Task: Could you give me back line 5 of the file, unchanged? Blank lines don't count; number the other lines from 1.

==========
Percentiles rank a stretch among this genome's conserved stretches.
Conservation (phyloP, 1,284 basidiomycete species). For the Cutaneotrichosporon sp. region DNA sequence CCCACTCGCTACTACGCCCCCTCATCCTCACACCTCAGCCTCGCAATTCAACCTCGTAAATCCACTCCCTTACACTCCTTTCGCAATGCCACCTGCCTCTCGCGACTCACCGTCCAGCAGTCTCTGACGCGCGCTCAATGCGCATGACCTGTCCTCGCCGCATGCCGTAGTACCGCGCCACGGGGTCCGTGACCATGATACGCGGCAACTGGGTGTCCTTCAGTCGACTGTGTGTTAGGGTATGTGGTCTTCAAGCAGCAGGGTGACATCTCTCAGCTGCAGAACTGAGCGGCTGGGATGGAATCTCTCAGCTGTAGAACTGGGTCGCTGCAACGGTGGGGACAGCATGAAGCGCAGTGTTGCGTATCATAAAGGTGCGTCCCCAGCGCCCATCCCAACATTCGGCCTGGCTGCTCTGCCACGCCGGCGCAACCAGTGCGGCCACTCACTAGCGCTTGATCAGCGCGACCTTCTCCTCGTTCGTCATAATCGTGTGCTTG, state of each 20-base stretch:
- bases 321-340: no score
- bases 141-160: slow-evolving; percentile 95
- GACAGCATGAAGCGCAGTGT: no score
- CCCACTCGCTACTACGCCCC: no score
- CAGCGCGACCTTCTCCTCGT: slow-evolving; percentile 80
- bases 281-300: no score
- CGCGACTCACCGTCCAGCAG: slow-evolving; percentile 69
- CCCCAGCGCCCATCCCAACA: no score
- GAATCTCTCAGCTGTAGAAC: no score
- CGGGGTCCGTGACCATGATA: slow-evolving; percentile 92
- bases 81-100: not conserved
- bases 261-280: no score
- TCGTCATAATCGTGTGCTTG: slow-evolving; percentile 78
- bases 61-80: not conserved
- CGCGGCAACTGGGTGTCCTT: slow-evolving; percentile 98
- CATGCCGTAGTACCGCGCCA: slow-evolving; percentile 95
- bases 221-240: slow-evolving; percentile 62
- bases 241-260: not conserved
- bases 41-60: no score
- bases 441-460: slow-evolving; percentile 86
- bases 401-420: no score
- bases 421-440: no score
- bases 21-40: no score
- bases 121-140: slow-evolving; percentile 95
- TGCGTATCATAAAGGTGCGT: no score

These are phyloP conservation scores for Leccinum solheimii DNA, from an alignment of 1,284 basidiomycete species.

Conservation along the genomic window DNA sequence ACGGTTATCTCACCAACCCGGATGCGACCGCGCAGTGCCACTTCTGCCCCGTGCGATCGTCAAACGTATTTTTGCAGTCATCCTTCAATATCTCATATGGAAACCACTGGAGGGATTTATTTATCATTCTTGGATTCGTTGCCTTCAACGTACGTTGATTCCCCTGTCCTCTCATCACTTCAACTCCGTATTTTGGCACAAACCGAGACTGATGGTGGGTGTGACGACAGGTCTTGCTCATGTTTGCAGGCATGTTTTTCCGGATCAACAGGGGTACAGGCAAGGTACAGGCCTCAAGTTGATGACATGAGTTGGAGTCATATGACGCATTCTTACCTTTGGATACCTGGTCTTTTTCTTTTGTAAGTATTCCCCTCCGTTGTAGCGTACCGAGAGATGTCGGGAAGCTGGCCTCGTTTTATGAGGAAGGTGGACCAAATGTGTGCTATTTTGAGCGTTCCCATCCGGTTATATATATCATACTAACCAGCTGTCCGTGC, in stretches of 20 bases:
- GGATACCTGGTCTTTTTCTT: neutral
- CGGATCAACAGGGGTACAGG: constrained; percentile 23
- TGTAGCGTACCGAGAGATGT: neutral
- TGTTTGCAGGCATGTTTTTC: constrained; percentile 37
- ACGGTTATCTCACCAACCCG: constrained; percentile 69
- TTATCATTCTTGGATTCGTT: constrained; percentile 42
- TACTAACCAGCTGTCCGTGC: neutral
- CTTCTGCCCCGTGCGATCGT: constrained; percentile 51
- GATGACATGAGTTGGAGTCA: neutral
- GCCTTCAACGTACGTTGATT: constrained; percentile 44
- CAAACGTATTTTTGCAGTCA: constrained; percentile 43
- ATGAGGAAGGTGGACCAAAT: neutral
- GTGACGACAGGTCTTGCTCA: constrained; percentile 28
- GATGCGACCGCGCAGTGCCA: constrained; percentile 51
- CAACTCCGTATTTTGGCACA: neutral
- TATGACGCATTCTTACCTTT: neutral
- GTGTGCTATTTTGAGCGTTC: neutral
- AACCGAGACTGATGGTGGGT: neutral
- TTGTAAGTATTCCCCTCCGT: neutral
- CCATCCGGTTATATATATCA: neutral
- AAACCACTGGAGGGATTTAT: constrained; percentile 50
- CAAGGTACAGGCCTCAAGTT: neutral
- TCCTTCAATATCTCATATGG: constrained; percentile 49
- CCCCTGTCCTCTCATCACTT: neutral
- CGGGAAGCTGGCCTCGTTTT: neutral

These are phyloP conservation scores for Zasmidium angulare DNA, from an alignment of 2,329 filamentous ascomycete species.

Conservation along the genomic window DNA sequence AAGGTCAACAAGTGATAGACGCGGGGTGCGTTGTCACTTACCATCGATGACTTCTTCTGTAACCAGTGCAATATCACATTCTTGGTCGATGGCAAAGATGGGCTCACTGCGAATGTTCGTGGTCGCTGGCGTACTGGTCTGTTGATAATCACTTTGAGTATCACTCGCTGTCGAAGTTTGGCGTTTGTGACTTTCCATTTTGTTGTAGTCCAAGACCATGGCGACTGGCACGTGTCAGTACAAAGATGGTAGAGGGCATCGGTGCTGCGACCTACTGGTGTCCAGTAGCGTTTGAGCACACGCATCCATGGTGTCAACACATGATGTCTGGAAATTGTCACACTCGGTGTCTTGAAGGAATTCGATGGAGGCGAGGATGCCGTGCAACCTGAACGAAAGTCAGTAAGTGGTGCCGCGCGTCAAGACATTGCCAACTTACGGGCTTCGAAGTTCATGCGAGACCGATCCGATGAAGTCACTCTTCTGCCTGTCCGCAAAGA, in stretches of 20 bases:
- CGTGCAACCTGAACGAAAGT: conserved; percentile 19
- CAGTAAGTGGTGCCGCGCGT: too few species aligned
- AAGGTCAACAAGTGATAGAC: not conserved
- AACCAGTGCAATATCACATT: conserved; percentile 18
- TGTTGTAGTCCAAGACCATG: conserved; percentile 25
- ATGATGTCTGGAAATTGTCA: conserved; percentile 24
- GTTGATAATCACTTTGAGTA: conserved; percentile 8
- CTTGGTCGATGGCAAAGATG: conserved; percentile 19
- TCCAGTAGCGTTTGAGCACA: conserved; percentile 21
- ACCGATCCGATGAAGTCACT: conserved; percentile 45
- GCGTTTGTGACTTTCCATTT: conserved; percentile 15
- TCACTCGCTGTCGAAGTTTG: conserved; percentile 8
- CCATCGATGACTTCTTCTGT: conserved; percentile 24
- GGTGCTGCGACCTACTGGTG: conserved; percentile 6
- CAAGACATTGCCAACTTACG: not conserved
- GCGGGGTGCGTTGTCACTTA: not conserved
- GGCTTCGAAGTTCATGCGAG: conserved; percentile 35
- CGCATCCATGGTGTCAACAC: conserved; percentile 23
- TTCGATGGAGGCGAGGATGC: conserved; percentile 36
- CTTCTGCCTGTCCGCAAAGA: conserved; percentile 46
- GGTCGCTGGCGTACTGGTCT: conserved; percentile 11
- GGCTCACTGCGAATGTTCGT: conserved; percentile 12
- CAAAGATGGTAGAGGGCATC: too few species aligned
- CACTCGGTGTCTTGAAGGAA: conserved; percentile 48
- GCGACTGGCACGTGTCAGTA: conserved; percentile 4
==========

- GACAGCATGAAGCGCAGTGT: no score